Monday, February 8, 2010

Surfliner stories: against the elements

Last week California was battered by a series of ferocious storms. You may have heard about the fear of mudslides in the areas burned out by the wild fires. But another problem was along the coast, where the storms coincided with very high tides. There was a water spout near Long Beach, and localized tornado warnings. Highway 101 runs very close to the ocean; it’s always unnerving to have surf or beach gravel spatter your windshield while driving. And the rail tracks run close to the ocean in parts of Orange County and San Diego, with the single track barely above beach level in some spots, and seeming to skim along the surface of the tidal inlets and lagoons. Indeed, on Thursday, there were train delays due to flooding along the tracks in San Diego County.

A few days later, I was on Amtrak’s efficient Pacific Surfliner making the run up to Los Angeles. It was a sunny morning (although more rain was due later) and I turned away from my computer to look at the ocean. The rail line runs right along the beach near San Clemente, slightly elevated with a slope of boulders to act as a breakwater. The tide was right up against the bottom of the boulders, and I wondered whether the trains were delayed by surf last week. A little further along, the train is separated from the beach by a narrow road and a series of homes. They are actually double-wide trailers, but this little neighborhood has about as much in common with a regular trailer park as an old Ford Pinto has with a Lincoln Navigator, as most have been customized and expanded almost beyond recognition. They are right on the beach; at what point, I wondered, does the tide come in?

A little further again, and there were proper houses between the tracks and the beach. Typical of many California beach neighborhoods, the houses are packed tightly alongside each other, so that you can only get brief glimpse of the water in the small gaps between them. And the styles of the houses vary enormously, from fat wood-shingled homes that look like they should be in Maine, to tile-roofed Spanish style with central courtyards, to boxy modernist structures with lots of squared-off glass, to chunky stone that evoke fog and mountains. The only thing they have in common is that they all look very expensive. It is clear, peering through to the sand beyond, that many of these homes are very close to the tide. On the ocean side, you can see that many of them are constructed on low pillars. I could see there was a steepish slope down to the water , so I wonder if the sand has been built up as a breakwater, or whether the presence of the houses acts as a barrier that funnels the ocean to take out the sand. (This picture shows the old San Diegan, precursor to the Surfliner--probably in the 70s. I couldn't find an up-to-date version showing these houses).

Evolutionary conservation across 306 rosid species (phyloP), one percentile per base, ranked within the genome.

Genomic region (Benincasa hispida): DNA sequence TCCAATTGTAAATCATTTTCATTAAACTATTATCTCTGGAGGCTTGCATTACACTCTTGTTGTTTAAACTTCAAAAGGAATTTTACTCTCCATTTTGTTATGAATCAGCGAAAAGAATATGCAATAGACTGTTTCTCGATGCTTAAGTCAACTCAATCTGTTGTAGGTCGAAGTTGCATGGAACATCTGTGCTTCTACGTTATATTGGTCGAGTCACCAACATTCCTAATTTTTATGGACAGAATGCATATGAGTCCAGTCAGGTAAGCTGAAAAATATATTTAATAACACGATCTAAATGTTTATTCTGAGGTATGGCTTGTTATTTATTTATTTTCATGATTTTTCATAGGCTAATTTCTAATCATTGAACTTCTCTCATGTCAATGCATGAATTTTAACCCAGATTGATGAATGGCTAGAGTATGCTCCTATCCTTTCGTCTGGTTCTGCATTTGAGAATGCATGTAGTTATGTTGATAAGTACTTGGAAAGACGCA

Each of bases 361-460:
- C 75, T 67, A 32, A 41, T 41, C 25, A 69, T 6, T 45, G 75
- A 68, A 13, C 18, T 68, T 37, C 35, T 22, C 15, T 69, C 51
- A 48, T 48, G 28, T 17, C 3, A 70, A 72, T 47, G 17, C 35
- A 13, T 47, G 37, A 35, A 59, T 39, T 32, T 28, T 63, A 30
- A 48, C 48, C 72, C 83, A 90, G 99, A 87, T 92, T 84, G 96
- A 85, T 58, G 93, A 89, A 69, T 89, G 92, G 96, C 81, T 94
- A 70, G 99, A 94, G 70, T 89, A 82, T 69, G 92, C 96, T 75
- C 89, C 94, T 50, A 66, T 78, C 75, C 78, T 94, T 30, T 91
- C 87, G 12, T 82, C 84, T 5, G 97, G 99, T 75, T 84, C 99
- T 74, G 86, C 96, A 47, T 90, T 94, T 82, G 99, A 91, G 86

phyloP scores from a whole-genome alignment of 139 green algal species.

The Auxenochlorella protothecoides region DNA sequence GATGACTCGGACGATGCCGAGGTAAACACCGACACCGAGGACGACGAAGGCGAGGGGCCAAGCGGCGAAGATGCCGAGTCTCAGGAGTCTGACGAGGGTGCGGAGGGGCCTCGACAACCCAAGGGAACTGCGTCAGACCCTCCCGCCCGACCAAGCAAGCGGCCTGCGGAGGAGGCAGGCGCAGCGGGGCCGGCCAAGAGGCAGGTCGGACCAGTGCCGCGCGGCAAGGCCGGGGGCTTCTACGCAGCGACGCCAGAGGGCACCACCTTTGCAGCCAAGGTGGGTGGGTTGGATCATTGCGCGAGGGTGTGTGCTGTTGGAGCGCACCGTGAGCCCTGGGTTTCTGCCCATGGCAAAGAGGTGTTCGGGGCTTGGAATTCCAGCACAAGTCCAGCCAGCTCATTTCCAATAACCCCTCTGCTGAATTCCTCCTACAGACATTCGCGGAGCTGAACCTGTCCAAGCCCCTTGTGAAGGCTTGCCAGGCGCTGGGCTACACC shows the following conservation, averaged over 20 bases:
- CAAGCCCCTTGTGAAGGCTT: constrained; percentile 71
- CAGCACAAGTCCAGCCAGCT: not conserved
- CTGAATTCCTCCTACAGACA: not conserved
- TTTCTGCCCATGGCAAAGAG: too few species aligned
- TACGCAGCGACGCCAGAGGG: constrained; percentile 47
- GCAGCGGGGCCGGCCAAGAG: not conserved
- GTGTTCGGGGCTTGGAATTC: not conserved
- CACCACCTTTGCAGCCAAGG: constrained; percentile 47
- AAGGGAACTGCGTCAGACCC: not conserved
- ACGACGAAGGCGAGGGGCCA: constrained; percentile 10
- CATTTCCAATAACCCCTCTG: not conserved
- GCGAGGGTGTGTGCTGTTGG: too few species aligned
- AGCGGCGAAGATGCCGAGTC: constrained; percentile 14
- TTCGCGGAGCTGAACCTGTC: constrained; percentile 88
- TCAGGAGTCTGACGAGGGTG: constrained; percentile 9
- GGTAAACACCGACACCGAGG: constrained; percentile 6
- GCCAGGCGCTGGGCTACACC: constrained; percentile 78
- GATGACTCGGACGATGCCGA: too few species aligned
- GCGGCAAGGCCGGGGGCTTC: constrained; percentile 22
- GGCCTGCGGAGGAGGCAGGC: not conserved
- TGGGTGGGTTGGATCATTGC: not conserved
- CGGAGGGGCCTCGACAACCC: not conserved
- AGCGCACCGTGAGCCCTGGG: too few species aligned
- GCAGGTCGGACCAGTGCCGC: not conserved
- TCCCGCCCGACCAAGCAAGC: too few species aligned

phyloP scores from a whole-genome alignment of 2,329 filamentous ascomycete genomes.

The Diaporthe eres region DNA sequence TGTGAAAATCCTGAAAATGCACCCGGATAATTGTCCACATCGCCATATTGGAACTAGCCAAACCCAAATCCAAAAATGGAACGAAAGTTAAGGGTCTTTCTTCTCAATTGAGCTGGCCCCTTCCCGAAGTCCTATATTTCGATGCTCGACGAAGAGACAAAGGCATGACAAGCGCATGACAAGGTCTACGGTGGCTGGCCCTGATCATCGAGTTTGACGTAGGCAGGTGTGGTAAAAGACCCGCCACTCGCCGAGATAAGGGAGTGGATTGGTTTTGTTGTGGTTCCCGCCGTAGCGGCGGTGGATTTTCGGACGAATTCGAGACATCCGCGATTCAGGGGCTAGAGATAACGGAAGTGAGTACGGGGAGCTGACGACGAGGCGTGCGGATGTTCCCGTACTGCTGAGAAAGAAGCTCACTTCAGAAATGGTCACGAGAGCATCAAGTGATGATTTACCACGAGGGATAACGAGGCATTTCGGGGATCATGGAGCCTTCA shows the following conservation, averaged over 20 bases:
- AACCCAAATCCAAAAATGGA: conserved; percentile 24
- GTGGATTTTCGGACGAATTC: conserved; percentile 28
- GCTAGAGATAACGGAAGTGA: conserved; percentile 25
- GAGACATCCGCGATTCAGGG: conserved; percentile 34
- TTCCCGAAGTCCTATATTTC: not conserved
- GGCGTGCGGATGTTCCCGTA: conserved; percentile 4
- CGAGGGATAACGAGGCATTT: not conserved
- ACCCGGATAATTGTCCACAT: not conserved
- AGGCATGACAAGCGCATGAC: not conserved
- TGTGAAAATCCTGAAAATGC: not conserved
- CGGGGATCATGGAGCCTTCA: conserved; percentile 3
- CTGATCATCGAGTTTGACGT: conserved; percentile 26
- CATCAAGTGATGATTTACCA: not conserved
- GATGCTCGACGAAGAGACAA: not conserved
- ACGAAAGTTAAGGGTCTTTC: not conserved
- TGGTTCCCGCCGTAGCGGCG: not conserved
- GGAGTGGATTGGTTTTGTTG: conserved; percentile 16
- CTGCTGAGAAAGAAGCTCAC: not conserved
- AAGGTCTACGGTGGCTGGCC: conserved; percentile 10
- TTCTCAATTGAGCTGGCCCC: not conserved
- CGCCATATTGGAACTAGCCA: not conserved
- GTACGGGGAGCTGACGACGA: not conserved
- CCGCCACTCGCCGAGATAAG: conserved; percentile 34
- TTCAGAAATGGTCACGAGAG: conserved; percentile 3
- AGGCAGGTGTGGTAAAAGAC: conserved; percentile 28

What’s it like in those homes when the tide is high and the storm rages in, with the full force of the open Pacific behind it? Do the owners lie in bed at night, listening for the incursion of water? Do they fret over having an expensive edifice literally built on sand, knowing that it cannot, and will not last? And what headaches and nightmares does the city have, with a number of residences built on indefensible space?

It’s the same old problem as with people who build homes up canyons, far from the reach of city fire trucks, and then complain when the suburbs don't go that far out. What is the limit of civic responsibility for a defiant homeowner exercising his freedom to live where he chooses?

Originally posted at Daily Kos

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